Today is St Patrick’s Day. Here in the States we largely remember his legacy by revelry and drinking too much, which is really a shame. As Christians, we have a good many to celebrate his life and ministry, not the least of which was his missionary contextualization of the gospel to the people of Ireland. But what I want you to learn this morning is that went to he very people that enslaved him. Patrick was taken by the Irish when he was 16 and enslaved and there in Ireland (though he was raised in at least a nominally Christian family), he had his first experience with God, his first conversion. After 6 years of slavery he was able to escape and headed back to England. By God called him back to the very people that he would have been inclined to cancel, the very Irish that enslaved him he forgave and brought the gospel of the forgiveness of God.


To cancel is human, to forgive is divine.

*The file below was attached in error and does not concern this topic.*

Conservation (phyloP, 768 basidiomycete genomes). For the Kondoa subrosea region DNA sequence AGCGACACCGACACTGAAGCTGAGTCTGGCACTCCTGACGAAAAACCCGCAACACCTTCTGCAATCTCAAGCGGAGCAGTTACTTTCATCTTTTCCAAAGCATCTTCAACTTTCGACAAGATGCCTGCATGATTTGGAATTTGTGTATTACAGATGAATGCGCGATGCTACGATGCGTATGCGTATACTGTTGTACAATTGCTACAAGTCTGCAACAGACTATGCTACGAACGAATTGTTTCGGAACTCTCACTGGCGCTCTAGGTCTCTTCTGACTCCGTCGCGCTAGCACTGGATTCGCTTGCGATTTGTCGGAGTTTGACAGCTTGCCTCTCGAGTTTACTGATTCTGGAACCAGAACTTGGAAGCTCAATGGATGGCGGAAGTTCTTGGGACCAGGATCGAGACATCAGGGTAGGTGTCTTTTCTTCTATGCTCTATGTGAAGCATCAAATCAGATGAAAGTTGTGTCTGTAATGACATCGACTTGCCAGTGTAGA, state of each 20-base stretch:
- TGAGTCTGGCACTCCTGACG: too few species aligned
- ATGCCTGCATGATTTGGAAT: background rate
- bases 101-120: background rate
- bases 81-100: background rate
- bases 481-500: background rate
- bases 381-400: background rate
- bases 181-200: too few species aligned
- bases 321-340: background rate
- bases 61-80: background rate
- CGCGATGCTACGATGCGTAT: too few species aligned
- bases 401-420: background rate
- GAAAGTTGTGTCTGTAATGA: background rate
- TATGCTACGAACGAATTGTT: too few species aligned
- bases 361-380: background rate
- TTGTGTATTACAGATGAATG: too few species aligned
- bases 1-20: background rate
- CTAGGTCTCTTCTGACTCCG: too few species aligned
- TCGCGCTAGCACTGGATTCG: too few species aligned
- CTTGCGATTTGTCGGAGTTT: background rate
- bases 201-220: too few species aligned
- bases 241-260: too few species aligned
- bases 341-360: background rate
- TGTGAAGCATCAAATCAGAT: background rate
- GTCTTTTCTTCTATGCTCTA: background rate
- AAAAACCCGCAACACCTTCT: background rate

We come in our Long study of Luke to where Jesus is finally bearing the cross. He is not been nailed up on it yet (we will get there next week), but today we see the scene that Luke gives us of Jesus being brought through the streets of Jerusalem to the place called The Skull where he would be crucified. And as he makes this journey through Jerusalem on one it’s busiest days of the year where people have flocked from all around the Mediterranean to fill the city for the great feast of Passover, he is most certainly surrounded Roman soldiers and onlookers. Many of the onlookers would have detested the Roman occupation of their land, but all the same an execution often brought out a crowd. Some in that crowd would have been there simply for the spectacle. Probably many in the crowd would have been the religious leaders who had been plotting his death. Many in the crowd would have been those who were actually mourning the reality that Rome had such power to execute Jews. The streets would have been filled with the likes of who we have before us. People who were from far off who had made the pilgrimage to Jerusalem for the great Passover Feast and women who were mourning.